Bank of America seems to be one of the most popular banks to trust, but they ended up paying some of the highest fees of them all. Recently, Bank of America agreed to pay more than $700 million in penalties after deceiving their customers into purchasing expensive and unnecessary services upon signing up for credit cards through the institution. The services in question included promises of debt cancellation or deferment that would supposedly protect the customer in the case of some unforeseen economic problem.

The deceit affected approximately 1.4 million customers, on top of another 1.9 million customers who were illegally charged for—and never received—credit monitoring and reporting services. Their further unfair billing practices also ended up causing more than $450 million in harm to their customers. The CFPB required them to pay $20 million in civil penalties.

Citibank

Citibank ended up paying more than $700 million to their consumers after using deceptive credit card practices. They were also ordered to pay $35 million to both the CFPB and to the Office of the Comptroller of the Currency. Their actions cause significant damages to around seven million of their customer accounts due to deceptive practices surrounding their debt protection and credit monitoring add-on products. They charged people without authorization and didn’t deliver services that customers did truly pay for.

Providian

The Controller of the Currency ordered Providian National Bank to pay more than $300 million to their customers after using unfair and deceptive trade practices. The estimated damages caused, however, may be much higher than the $300 million minimum payment required by Providian.

U.S. Bank

U.S. Bank was required by the CFPB to pay $48 million in refunds, $5 million in penalties, and $4 million to the U.S. Treasury Department for not delivering on products charged to more than 400,000 customers. These services would have included mortgage loan, credit card, and checking account add-ons to monitor customer accounts for identity theft or fraud. Unfortunately, no monitoring was ever done.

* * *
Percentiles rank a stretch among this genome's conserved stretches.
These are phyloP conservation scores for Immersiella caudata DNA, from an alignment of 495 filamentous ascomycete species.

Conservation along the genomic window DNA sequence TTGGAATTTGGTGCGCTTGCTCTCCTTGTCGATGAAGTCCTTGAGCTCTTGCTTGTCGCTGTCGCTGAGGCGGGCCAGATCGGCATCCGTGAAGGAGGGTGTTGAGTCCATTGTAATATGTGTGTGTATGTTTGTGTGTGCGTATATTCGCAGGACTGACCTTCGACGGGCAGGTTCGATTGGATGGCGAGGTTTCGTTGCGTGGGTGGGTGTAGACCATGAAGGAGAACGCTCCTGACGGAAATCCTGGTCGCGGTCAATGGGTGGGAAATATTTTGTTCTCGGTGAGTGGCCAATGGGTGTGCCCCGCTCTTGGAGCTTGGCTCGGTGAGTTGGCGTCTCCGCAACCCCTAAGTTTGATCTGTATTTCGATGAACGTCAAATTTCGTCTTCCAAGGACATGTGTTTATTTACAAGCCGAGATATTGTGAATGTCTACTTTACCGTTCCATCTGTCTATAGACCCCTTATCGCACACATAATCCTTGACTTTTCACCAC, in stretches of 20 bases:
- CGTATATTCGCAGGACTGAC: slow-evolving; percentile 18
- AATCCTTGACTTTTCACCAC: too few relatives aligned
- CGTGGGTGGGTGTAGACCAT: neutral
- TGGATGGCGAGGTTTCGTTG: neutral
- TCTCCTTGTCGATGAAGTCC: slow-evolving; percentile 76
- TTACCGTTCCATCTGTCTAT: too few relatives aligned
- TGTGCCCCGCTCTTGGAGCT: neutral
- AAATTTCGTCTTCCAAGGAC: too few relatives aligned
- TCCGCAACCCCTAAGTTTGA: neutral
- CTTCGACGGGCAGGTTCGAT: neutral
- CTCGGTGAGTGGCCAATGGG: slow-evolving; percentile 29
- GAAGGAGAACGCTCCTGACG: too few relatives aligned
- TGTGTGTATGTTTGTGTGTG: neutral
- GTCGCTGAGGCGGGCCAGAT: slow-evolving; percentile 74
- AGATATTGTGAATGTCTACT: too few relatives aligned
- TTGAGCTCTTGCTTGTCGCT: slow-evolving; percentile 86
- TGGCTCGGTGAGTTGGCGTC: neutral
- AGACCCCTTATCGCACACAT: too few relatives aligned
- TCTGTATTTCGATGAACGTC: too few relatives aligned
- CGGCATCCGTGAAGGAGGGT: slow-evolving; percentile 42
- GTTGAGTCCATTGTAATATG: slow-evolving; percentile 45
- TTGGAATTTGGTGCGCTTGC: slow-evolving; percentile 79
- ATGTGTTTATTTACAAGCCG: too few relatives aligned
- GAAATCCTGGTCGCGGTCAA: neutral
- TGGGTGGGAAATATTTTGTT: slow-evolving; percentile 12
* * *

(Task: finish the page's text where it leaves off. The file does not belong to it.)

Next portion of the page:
GE Capital

Now known as Synchrony bank, GE Capital was ordered to pay approximately $225 million after being caught using deceptive and discriminatory credit card practices. $56 million was paid to more than 600,000 customers affected by deceptive marketing practices, and $169 million was paid to more than 100,000 customers who were turned away due to their national origins—as they were residents of Puerto Rico and prefered to communicate in Spanish, they were not offered specific products.

Capital One Bank

The CFPB order Capital One Bank N.A. to refund more than 2 million customers a total of around $140 million, along with an additional $25 million in penalties. Their customers were reportedly misled or pressured into adding on credit card services that they didn’t understand, want, or even use. These services involved credit monitoring and payment protection, among others.

Avoiding the Tricks Major Credit Card Banks Use to Cheat You

Clearly, you should be cautious when working with big banks. One of the tricks major credit card bank use to cheat you is primarily found in add-on services and manipulative sales tactics. Always make sure that everything is laid out clearly for you before making any purchases so you can avoid this happening to you. Now that you’ve learned the tricks major credit card banks use to cheat you, however, you’ll be better prepared for the next time you open an account.

If you would like to talk about how you can acknowledge and avoid the tricks major credit card banks use to cheat you, Strategic Debt Relief can offer expert advice regarding your situation. Fill out our short application online and get an immediate response, or call us at 877-297-4477 for a free consultation today.